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Canada and Britain Are Nixing Old, Burdensome Laws. Here’s Why America Should Follow Suit.





Some laws just need to go, and both Canada and Great Britain are showing why.

This week, Canadian Justice Minister Jody Wilson-Raybould announced plans to remove “zombie laws”—unconstitutional, outdated, or otherwise unnecessary sections of law—from Canada’s Criminal Code. Great Britain is pursuing similar ongoing review of its criminal code.

Thus, two of America’s closest allies, whose legal traditions reflect our own, are bringing measured, commonsense improvements to their outdated and outsized criminal law books.

Americans face the same messy pileup of federal criminal laws, and Congress should follow our allies’ lead and consider implementing some clear, pragmatic “spring cleaning” solutions.

Canadian courts have ruled some of their criminal laws unconstitutional, yet those laws still remain on the books, alongside other outmoded or unnecessary laws that confuse citizens and even judges as to what laws are valid.

Last year, for example, Justice Denny Thomas convicted Travis Vader of killing two people. But over two decades earlier, another court had declared the law Vader was charged with violating to be unconstitutional.

After some confused and delayed proceedings, the defendant was convicted of lesser manslaughter charges. “We are simply taking a leadership role,” the justice minister said, “and hoping that we will have this bill passed through and we can clean up the Criminal Code once and for all.”

Stephen Coughlan, a law professor at Dalhousie University, said that ensuring criminal laws are “knowable and accessible” is “a basic foundation of the rule of law.” Preserving outmoded or unnecessary laws “leads to problems with individuals expected to follow the laws, for police expected to enforce them and lay charges, and for judges who must determine convictions based on laws on the books.”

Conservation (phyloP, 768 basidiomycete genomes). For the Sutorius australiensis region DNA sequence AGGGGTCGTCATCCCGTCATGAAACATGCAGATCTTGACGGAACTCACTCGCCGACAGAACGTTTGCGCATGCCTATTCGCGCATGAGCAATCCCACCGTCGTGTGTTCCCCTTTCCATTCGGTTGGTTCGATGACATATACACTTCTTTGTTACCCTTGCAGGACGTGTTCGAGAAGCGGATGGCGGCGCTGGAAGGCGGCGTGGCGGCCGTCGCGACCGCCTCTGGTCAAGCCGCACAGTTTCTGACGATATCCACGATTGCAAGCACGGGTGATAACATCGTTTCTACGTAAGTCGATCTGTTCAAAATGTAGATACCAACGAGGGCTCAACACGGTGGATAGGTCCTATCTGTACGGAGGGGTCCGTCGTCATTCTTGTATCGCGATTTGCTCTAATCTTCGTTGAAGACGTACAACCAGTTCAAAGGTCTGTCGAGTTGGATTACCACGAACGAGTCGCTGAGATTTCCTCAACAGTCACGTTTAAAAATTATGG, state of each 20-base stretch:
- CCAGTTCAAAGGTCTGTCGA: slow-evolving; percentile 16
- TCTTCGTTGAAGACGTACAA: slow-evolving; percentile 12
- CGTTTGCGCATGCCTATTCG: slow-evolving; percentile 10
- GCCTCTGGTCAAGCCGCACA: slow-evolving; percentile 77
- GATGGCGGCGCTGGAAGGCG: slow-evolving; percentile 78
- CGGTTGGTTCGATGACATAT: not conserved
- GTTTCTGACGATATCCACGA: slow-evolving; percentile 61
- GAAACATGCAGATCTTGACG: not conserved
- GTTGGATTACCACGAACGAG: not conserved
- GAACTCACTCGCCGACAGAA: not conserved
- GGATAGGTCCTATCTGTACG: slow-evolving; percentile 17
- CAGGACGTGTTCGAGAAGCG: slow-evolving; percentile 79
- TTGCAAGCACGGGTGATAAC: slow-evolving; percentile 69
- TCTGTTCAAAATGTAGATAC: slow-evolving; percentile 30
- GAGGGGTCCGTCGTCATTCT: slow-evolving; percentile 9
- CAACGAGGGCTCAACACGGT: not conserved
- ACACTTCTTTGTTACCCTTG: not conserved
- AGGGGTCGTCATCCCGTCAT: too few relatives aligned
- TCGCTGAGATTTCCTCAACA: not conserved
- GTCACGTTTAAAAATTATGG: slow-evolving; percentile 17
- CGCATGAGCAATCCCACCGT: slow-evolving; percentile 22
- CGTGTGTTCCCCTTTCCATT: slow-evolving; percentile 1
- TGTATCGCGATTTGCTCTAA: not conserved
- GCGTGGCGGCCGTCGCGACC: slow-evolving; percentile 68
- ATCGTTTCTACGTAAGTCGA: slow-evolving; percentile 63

Among the colorful Criminal Code provisions that Coughlan identifies for repeal are laws on “pretending to practice witchcraft,” duels, and water-skiing after sundown.

In Britain, a standing Law Commission currently has one basic task: Prune the country’s “voluminous and eccentric” collection of over 44,000 primary acts. John Saunders, as head of the statute repeal squad, once said, “Parliament is brilliant at making the laws, it is not quite so good at getting rid of them.”

Britain’s Law Commission has identified over 200 laws to axe in 2017.

Former Commission Chairman Sir James Munby argued that “[g]etting rid of statutory dead wood helps to simplify and modernize our law, making it more intelligible. It saves time and costs,” Munby said, “for lawyers and others who need to know what the law actually is, and makes it easier for citizens to access justice.”

“English law is like a cluttered closet,” said Saunders, “full of things that have gone out of style or don’t fit anymore”—meaning someone has to clean the mess and toss the excess.

In the late 1990s, Saunders led the repeal of outmoded acts such as regulating rent payments in corn and inciting mutiny at sea during the Napoleonic Wars. Laws likely headed for a well-deserved and long-overdue retirement include prohibitions against carrying wooden planks down busy sidewalks, drunk horse-riding, and suspicious salmon handling.

America’s criminal code also looks like a cluttered closet.

In 1987, Robert H. Joost, then a judgment officer at the U.S. Commodity Futures Trading Commission during the Reagan administration, argued that a “[s]implification and rationalization of [federal criminal] laws are overdue and important to society.”

Joost identified many ways to make a “more readable federal criminal law” that he argued “would contribute to a more efficient criminal justice system.”

In 2011, the 75th United States attorney general, Edwin Meese III, who also served under President Ronald Reagan, described to Congress his ideas for reforming our criminal code.

Meese addressed several fundamental problems in our code, which all make it “possible today for an honest person, acting in good faith, to commit a felony without any knowledge that he or she is doing so. No one should be convicted,” Meese wrote, “let alone imprisoned—in that circumstance.”

Fortunately, several members of Congress agree.

Canada and Britain have shown that federal reform is possible, practical, and necessary.

As Joost argued toward the end of the Reagan administration, “[s]implifying federal criminal laws is in the public interest and the necessary groundwork has been laid. All that remains is a commitment to see the task through.”




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